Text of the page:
Smithv.Anglo-California Trust Co.

Supreme Court of California.Department TwoNov 16, 1928
205 Cal. 496 (Cal. 1928)

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Docket No. S.F. 12685.

November 16, 1928.

APPEAL from a judgment of the Superior Court of the City and County of San Francisco. George H. Cabaniss, Judge. Affirmed in part and reversed in part.

The facts are stated in the opinion of the court.

B.S. Gregory, Sullivan Sullivan and Theo. J. Roche, Harry F. Sullivan, Young Hudson and Bert F. Robinowitz for Appellants.

Milton Marks for Respondent.


THE COURT.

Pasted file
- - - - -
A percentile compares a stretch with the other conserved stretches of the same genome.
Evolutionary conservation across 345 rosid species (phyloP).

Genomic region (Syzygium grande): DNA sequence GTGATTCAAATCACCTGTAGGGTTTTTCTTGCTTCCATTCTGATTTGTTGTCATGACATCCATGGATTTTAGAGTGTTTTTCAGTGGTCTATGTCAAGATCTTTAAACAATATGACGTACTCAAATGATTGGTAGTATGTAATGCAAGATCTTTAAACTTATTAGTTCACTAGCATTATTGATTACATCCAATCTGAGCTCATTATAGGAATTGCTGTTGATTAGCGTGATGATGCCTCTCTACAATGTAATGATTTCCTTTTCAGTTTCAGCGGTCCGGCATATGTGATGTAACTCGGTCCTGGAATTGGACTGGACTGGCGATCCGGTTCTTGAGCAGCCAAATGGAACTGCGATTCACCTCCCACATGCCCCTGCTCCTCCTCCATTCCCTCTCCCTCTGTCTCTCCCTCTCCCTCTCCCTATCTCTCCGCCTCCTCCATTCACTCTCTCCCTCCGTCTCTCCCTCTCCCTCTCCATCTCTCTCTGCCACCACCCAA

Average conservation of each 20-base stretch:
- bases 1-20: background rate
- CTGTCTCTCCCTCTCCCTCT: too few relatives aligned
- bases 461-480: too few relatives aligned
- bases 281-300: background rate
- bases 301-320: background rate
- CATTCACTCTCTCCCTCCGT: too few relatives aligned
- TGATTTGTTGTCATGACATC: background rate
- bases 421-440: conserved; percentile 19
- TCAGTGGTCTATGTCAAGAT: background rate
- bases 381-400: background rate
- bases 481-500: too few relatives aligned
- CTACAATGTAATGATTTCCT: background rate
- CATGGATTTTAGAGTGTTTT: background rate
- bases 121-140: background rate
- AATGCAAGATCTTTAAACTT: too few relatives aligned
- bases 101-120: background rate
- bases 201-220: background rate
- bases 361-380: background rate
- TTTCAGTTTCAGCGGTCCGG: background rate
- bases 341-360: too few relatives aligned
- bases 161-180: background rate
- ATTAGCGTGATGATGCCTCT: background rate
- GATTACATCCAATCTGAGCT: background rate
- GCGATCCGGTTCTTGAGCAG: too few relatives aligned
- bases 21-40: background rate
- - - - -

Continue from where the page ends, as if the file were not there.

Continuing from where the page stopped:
This is an appeal by certain of the above-named defendants from a judgment entered for the plaintiff in an action instituted to recover the sum of $4,090 from the defendant Anglo-California Securities Company. The action was tried upon an agreed statement of facts and upon the testimony of but one witness. It appears that Calvin M. Smith, now deceased, had entered into an agreement on or about May 10, 1926, with the A.J. Galbraith Realty Company, wherein and whereby the former agreed to purchase and the latter to sell for a total purchase price of $4,500 five lots or parcels of real property situate in the city and county of San Francisco. On June 26, 1926, and in furtherance of said agreement, the purchaser took title and executed and delivered to the seller, in payment of the agreed purchase price of said lots, his five several promissory notes, each in the sum of $900. As security for these purchase-money notes Smith, at the same time, executed and delivered five separate deeds of trust covering the lots so purchased by him. In the interim between Smith's agreement to purchase and the final consummation of the transaction, application was made by him to the Anglo-California Securities Company for a building loan with which, if granted, it was intended to improve the property. The securities company, after investigation and appraisement by its agent, granted to Smith a loan of $20,000. He gave to the securities company his promissory note in such sum and as security therefor, executed and delivered, a deed of trust covering the five lots. This latter deed of trust, which named the Anglo-California Trust Company as trustee, was thereafter recorded on the same day as the several trust deeds executed and delivered as security for the payment of the purchase price of the lots. In the agreed statement of facts upon which, as we have said, the cause was tried, it is conceded by all parties to the action that the purchase-money trust deeds were intended to be, and are, subordinate to the trust deed delivered to the securities company as security for its loan granted for improvement purposes. It might also be said in passing that the securities company, upon the granting of the loan, opened in Smith's name a building loan account in the sum of $20,000, against which, as disclosed by the testimony of the sole witness in the case, checks were drawn and issued to Smith as the improvement work progressed. The construction of the buildings upon the five lots was practically completed on or about October 10, 1926, at which time there remained undisbursed in the building loan account the sum of $4,090. Within a few days after the completion of the buildings Smith died, and his surviving widow, the plaintiff herein, was duly and regularly appointed administratrix of his estate. Several mechanics' lien claims, totaling approximately $5,633.30, were filed against the property for labor and materials furnished in the course of the construction work. The claimants of such liens made demand upon the securities company, after Smith's death, to withhold from the undisbursed funds in the building loan account sufficient to pay and discharge their claims. Proceedings looking to the foreclosure of such mechanics' lien claims were thereafter instituted and are apparently still pending and undisposed of. On April 9, 1927, the five lots were sold to the defendant Roth under and by virtue of the power of sale contained in the deeds of trust delivered to secure the several promissory notes executed by Smith in payment of the purchase price. After such sale there remained a deficiency upon the purchase-money notes totaling $2,441.75. By an assignment the defendant McCallum is now the owner of all rights under the purchase-money notes and deeds of trust. The instant action was brought by the administratrix of Smith's estate to recover from the securities company the balance of $4,090 remaining undisbursed in the building loan account existing in her intestate's name. Upon motion of the defendant Anglo-California Trust Company an order was made by the trial court bringing into the action as parties defendant all persons asserting any interest in or lien upon the real property or advancing any claim to the money balance remaining in the building loan account. Each of the many defendants answered and, as already stated, the cause went to trial upon an agreed statement of facts and the testimony of one witness.